G.I. Victoria: Trained female sniper pursues military career in elite army forces

G.I. Victoria: Trained female sniper pursues military career in elite army forces

Photolure

The Blue Berets that Victoria Gevorgyan wants to become part of demonstrated some of their combat and endurance skills at a show in Yerevan last November marking the 20th anniversary of the establishment of Reconnaissance Troops in Armenia.

Victoria’s strict military uniform only emphasizes her charm as she smiles broadly, moving around her unit with soft but steady steps. The 26-year-old servicewoman speaks calmly, yet confidently, trying to stay focused, her well-groomed hands and painted nails, hairdo and delicate makeup contrasting with a sniper’s duty and the brutal boot camp routines she has to do to get into the elite force group.

“We, too, live like all other women, but if we sport long hair, we have to make it into a ponytail not to fail at a shooting practice. And long nails aren’t good when you often have to clean your weapon,” says Victoria Gevorgyan, a sniper serving under a contract in the Armenian armed forces.

“We ourselves come to the understanding what is best for a servicewoman. Often we remember our gender only when we change our clothes, but that’s life in the army,” she adds, speaking on behalf of other women like her pursuing military careers. Victoria says, however, there aren’t as many women in the military as she would like to see.

The almond-shaped black eyes and concentrated look of the woman complete her image of a sniper trained to shoot to kill. She says she can still remember the first shot she made years ago when she still attended the military department at the Pedagogical University.

“We used Kalashnikovs. I hit my first target with just a single bullet. Then I needed just one more bullet to hit another one. The head of our department looked at me and said that I would make a perfect sniper,” says Victoria. “I wasn’t afraid of the weapon from the very beginning, I took the kickback, the loud noise, which frightens and confuses many people.”

The woman admits that her parents were against her choice of occupation at first, but then gradually they started to put up with it.

Victoria has been selected to serve in elite special forces, which, like the rest of the army, are considered a man’s world. She says keeping up can sometimes be tough for a woman, but willpower offsets physical strength and helps in endurance tasks.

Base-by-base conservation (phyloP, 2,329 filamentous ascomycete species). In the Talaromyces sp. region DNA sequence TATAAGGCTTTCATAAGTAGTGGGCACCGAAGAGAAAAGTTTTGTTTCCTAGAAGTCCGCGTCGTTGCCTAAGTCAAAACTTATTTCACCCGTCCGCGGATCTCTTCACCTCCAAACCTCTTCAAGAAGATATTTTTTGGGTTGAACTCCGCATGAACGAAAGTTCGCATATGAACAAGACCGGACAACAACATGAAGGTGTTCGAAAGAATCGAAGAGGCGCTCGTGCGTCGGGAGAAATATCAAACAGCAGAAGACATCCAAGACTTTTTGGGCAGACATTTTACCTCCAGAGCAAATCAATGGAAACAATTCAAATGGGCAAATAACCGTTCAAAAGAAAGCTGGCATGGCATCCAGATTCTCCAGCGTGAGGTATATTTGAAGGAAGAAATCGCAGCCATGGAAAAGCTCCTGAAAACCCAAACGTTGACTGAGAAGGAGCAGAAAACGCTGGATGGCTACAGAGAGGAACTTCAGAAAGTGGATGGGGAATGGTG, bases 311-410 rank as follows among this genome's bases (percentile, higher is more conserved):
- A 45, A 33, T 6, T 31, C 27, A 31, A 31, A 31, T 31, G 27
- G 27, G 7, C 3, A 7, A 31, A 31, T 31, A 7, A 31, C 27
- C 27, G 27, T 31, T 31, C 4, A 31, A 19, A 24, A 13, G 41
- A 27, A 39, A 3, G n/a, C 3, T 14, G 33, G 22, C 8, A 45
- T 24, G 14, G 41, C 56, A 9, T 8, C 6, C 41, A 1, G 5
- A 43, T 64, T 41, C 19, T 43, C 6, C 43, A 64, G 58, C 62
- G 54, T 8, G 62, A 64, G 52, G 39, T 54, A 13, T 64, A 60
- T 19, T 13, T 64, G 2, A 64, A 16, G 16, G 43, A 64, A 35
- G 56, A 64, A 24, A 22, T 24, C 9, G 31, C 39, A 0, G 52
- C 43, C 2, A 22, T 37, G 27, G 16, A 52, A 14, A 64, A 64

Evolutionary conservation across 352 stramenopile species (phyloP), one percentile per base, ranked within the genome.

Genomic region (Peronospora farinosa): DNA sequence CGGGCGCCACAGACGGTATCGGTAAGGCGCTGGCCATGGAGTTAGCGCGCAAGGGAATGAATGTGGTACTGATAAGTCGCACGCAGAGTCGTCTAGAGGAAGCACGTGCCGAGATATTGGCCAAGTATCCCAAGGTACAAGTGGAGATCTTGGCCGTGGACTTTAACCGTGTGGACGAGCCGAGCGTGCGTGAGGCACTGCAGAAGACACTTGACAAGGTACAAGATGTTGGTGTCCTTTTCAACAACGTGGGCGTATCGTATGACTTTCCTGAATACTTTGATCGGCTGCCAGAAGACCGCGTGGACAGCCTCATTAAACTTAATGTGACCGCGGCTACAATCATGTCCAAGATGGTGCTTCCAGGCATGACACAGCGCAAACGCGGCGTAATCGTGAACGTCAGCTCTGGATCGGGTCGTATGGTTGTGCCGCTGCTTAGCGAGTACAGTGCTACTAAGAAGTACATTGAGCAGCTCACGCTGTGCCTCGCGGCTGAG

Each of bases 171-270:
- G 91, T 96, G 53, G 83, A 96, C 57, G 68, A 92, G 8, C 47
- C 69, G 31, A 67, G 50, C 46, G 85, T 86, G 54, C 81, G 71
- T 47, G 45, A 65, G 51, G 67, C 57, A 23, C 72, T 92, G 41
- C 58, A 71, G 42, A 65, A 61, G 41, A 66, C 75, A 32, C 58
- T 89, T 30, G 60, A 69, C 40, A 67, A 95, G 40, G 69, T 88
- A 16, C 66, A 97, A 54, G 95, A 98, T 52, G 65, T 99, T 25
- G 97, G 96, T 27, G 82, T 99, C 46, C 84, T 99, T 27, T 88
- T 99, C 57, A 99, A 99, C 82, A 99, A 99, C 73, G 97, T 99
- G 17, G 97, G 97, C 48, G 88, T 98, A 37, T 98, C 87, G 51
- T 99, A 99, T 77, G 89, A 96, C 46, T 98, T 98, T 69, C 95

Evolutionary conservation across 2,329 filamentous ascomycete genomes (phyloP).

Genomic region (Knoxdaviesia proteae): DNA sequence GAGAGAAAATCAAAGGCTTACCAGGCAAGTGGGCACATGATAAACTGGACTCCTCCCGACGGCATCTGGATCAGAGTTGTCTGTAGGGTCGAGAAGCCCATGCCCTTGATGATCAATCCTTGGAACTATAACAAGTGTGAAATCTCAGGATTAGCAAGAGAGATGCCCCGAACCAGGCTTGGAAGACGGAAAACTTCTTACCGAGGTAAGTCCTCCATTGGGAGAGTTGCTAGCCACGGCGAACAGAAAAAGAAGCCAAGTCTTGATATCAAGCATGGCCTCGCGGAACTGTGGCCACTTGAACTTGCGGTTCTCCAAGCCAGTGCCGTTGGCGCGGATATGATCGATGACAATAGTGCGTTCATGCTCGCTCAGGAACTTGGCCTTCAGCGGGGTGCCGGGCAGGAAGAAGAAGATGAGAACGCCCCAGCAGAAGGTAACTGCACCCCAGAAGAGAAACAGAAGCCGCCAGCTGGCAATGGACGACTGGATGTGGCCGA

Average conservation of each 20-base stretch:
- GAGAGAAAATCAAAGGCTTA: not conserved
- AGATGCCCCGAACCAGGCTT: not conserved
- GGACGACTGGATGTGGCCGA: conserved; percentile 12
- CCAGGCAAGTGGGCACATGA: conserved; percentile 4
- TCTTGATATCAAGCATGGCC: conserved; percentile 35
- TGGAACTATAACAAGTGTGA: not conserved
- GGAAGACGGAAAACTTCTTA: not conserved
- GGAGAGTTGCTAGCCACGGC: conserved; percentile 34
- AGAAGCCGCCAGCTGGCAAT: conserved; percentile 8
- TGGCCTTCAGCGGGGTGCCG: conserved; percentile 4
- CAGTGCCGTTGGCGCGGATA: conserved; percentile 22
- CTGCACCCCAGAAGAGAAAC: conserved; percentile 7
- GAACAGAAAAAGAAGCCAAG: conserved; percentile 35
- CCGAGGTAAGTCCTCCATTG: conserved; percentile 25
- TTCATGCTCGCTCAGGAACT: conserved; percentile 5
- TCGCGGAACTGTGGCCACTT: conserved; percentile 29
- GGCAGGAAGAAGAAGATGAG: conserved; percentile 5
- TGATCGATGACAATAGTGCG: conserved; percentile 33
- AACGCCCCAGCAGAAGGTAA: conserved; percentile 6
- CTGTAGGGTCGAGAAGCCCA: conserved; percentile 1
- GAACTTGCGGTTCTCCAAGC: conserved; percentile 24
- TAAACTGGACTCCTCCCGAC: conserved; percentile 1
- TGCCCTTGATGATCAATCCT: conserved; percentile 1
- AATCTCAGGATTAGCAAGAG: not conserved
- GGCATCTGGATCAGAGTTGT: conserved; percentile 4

“You have to run and do the pull-ups like the rest of the men do and you have to keep up with them… At first you fear you won’t prove any worth, but I have always thought that girls who are focused on a goal will do everything to achieve it,” explains Victoria.

The woman thinks that strong will is a major component in what she does and that weak-willed people have no place in special forces.

“Of course, women do have weaknesses. I’m trying not to show my weaknesses. I keep them to myself. I am embarrassed to look weak, there are many things that take me really, really great effort to overcome, even these long marches,” says Victoria of her army routine.

She tells of a 15-day march that they once took from Yerevan to Karabakh, with a 20-kiligram backpack, covering a distance of 30-40 kilometers a day. “Most of the guys did not make it,” says Victoria, who passed that endurance test for the rookies.

The woman says that being prepared emotionally is just as crucial for a sniper as being in good physical shape. A sniper, she says, should be focused on the target and fear is a bad companion in doing so – that’s why they also learn to check emotions.

“The purpose is one – to hit the target. At that moment you don’t think that your target is a human being. A sniper’s duty requires a lot of composure,” she says.

Victoria says that her military specialization also helps her in everyday life as she can fight down unnecessary emotions and feelings that she says often lead to a wrong direction.

Victoria encourages women to join the army. She welcomes Israel’s example and says she would want military service to become compulsory for women in Armenia as well. In this regard, she says that the presence of women in special forces breaks the stereotype that a woman is not army material.

“If an Armenian woman is able to take care of all the family cares, she will surely survive in the army as well,” says Victoria.

She has great respect for the Blue Berets, the elite of the elite forces. She hopes to become the first woman in Armenia to pass the test to join them. The test includes a 10-kilometer cross-country with a 20-kilogram backpack, pull-ups, an obstacle course exercise, swimming, etc.

The Armenian G.I. Jane says she feels comfortable in military boots, but does not mind wearing high heels outside service hours as well.

“I love my military career. I often put it before my personal life, but I have no regrets, as I know I’m doing it for my country,” says Victoria. “My future husband should respect and accept my decisions if he loves me,” she concludes.